History: "It's a question of trust"
Six years after the collapse of Lehmans and the onset of the worst financial crisis of the post-war era, there appears, still, to be an ongoing crisis of public trust in relation to how our banks are run. If we take the United Kingdom as an example, we have, in 2014, heard calls for banks to "professionalise" themselves, for bankers to be required to swear solemn oaths as to their honesty and behaviour and for businesses generally (but especially banks) to enter into a "covenant" with the communities they serve.
The idea for the "covenant" was put forward in August 2014 by Lord Digby Jones (former UK government minister and former Director-General of the Confederation of British Industry) when he asserted that " ....as we come out of one of the worst financial crises this country has ever experienced, trust in business is pretty much at rock bottom."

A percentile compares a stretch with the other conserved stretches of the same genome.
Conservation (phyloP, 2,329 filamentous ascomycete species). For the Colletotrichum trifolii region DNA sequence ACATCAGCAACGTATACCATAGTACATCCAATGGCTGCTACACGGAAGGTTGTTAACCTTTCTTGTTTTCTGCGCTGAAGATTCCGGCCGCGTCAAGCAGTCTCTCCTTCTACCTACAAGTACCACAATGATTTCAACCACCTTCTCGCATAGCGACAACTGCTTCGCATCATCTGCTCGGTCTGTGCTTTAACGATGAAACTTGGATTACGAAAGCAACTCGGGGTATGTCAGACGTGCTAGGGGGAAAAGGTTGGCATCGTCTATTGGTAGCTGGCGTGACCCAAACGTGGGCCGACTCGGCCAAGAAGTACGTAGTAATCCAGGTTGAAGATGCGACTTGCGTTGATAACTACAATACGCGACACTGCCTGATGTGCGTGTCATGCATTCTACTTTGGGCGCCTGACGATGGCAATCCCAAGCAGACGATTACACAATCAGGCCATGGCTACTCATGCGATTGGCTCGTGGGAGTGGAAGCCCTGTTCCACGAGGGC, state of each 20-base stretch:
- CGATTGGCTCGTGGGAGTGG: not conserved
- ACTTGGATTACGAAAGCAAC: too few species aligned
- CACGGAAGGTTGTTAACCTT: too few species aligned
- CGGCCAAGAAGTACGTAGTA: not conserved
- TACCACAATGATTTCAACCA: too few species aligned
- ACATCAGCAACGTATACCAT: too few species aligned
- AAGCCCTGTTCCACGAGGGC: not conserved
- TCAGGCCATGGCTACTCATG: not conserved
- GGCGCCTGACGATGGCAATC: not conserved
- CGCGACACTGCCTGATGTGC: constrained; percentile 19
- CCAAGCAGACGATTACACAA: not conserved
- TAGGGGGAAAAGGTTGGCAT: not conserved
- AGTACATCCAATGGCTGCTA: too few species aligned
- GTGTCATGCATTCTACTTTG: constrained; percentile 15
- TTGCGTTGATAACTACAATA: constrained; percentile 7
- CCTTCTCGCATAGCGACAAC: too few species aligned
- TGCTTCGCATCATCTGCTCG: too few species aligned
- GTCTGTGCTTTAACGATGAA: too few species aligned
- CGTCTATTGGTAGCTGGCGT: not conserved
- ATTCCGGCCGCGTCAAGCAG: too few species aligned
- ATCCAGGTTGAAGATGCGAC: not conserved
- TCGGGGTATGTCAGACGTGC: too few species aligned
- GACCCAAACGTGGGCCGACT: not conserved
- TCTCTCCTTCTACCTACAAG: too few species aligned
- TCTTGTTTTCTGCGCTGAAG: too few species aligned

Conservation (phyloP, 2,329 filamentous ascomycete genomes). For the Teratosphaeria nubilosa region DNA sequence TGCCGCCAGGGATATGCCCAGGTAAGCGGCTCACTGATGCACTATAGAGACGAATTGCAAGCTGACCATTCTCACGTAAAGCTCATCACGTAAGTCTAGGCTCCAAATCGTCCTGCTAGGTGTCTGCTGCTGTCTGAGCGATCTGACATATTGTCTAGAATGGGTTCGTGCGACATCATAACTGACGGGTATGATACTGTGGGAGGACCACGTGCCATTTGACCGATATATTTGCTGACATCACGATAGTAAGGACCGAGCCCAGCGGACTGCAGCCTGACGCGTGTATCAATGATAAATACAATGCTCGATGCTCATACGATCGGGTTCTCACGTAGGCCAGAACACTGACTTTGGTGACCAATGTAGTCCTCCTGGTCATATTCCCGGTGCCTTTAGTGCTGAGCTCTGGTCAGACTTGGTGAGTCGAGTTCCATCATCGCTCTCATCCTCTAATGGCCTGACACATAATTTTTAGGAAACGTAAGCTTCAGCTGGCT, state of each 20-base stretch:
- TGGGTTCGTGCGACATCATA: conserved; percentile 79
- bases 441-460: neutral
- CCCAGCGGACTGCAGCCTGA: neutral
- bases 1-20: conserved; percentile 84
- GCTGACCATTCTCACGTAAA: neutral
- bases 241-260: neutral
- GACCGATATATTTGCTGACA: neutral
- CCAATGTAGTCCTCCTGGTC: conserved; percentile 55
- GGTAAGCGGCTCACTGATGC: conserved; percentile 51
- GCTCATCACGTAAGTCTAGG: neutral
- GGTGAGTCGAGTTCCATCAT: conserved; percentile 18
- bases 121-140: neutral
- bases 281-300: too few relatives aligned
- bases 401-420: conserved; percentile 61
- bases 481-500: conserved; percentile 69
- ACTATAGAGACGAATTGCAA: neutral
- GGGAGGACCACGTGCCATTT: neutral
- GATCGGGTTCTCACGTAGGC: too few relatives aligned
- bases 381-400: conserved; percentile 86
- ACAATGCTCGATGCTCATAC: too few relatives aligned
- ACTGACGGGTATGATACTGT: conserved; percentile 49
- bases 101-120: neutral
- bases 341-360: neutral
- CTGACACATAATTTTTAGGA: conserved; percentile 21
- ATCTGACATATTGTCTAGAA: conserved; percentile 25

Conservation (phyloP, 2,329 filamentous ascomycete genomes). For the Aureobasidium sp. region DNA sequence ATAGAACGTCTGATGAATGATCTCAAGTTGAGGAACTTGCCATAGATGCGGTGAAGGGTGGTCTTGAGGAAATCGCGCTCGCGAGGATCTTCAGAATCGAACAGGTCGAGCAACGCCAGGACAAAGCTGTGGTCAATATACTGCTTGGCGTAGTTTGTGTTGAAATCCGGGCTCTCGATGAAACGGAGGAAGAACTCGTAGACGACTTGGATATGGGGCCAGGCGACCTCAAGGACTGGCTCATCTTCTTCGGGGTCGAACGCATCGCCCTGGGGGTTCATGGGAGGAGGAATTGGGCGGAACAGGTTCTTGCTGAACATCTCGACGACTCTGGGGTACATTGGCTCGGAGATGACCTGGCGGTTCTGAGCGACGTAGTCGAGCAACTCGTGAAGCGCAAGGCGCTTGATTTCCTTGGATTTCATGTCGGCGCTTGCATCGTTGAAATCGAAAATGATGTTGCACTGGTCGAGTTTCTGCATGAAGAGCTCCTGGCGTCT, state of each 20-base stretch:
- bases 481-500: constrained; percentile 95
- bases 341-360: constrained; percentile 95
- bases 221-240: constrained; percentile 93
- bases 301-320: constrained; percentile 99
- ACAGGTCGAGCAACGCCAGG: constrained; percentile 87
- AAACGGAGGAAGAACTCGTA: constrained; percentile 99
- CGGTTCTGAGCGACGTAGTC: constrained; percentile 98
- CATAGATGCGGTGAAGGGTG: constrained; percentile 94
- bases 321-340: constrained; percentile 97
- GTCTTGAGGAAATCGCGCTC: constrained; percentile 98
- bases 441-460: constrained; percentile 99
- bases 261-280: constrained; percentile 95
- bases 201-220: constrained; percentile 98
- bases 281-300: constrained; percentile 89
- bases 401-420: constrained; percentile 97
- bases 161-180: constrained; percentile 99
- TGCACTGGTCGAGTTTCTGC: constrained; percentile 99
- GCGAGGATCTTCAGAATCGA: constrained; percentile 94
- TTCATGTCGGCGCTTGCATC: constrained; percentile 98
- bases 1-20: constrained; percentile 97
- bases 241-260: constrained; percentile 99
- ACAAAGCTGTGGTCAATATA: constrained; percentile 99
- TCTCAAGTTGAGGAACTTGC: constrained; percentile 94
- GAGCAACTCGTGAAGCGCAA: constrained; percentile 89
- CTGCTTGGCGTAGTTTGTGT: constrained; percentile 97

Such sentiments have, in recent times, often been expressed in relation to the banking sector (but have also been heard in relation to the energy sector and various parts of the public sector (such as the police and health services)).
The desire (and expressed need) to "restore public trust" has become something of a mantra, repeated with ever-increasing frequency in an expanding range of contexts. It resonates with (much older) expressions of the need for "corporate social responsibility" and the need for businesses to respect and give effect to expectations in the "ESG" (Environment, Social, Governance) area as well as the need to respond to the concern, following the crisis, that businesses simply cannot take the trust of customers for granted any more.